SINGAPORE - If there's anything more precious than your smartphone, it must be the pictures in it.
You can buy a new phone but not the photos and the memories. So, it is imperative to perform regular backups. Here are some tips to help you do that.
- Google Photos
Android phone users can try the Google Photos app, native to the Android platform, to automatically back up photos whenever you are connected to the Internet.
You just need to enable the back up and sync function in the app to enable this. Just click on the Google account icon on the top right corner of the app.
You have two options - original and high quality. The latter is currently free but Google will "optimise" or compress the uploaded photos.
From June 1 next year, any new high-quality photos uploaded will count towards the 15GB free storage that comes with every Google account. So you may need to pay for more cloud storage (from $2.79 a month for 100GB).
- iCloud Photos
iCloud Photos is the way to go for Apple iPhone users. It automatically backs up your photos from the moment you take one.
It also makes the photos available on your other Apple devices, such as your Mac or Apple TV, as long as they are signed in to the same iCloud account and connected to the Internet.
To activate this feature, go to Settings on your iPhone, select Photos and then enable iCloud Photos.
The high-resolution original photos will be uploaded by default and stored in iCloud while a "lightweight" version remains on your iPhone to free up storage space.
But Apple provides only a meagre 5GB of iCloud storage free. You need to pay $1.28 a month for 50GB, or $3.98 for 200GB of iCloud storage.
If you don't want to be on Google or Apple cloud storage, there is the Dropbox app. It works on all platforms from desktops to mobile devices.
To enable the camera upload feature in Dropbox, tap on the top left-hand corner of the app to get a dropdown menu. Select Photos and in the next screen, tap on Turn on camera uploads. But only 2GB of space is free. And the next tier is 2TB of cloud storage at US$9.99 (S$13.92) a month.
- Back up on your computer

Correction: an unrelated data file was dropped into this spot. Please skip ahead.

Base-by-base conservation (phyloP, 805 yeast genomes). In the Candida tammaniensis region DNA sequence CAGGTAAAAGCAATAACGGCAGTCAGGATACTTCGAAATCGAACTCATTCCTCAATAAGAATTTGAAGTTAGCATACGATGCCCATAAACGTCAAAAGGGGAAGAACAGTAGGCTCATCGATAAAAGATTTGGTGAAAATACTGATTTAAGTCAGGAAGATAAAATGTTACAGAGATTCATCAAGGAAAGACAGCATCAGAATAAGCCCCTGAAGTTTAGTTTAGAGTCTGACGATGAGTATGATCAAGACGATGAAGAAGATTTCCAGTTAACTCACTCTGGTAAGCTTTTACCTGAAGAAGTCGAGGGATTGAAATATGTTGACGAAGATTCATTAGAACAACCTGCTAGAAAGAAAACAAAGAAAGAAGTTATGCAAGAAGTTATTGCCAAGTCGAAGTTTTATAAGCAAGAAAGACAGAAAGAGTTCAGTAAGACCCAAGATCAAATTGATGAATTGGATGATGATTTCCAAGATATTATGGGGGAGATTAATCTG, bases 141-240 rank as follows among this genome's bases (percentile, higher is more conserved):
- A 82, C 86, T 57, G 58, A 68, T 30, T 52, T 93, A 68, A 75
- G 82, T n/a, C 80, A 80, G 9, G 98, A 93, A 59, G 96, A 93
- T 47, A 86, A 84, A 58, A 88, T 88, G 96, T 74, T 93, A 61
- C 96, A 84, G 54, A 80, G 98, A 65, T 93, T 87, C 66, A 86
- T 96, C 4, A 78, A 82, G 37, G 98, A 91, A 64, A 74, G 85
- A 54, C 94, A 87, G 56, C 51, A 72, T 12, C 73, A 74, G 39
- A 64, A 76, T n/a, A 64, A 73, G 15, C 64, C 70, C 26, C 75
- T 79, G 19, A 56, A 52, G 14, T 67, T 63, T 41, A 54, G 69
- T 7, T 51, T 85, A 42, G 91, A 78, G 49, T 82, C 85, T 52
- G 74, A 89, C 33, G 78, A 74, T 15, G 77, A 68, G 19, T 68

You can transfer the photos to your computer manually. This requires more effort but it gives you more control.
And it is free, with no monthly subscription, though you may have to buy external drives for more storage space.
For Windows users, plug your Android phone to your computer with the cable and it will appear as a digital camera. Click on it, and you will find a DCIM folder. Drag this folder to your computer or an external drive to store the photos.
If you are using an iPhone, make sure you do not install iTunes or you might run into some issues like connection drops.
But macOS users can opt to back up the entire contents of the iPhone including photos and settings. Once connected to your Mac computer, the iPhone will appear on the Finder. Click on it and select Back Up now. You need to make sure your machine has enough storage space.
If you are using an Android smartphone, you need to download and use the free Android File Transfer app on your Mac to move the photos to your computer.
Once the Android phone is connected to your Mac (remember to grant the permissions for media transfer on your phone), you will see a bunch of folders on the app. Look for the DCIM and Pictures folders. Drag and drop the folders (or select photos inside) to your Mac machine.
- Back up on an external device
A nifty device called Photofast PhotoCube C ($99) - which is essentially a microSD card reader - supports up to 2TB.
It automatically backs up your photos using its Photofast One app (available on Android and iOS).
It comes with a USB-C port and a USB-C connector for plugging into your phone.
Once connected, the app will automatically back up your photos, contacts and calendar while your phone is being charged. You can do this before you go to bed every night.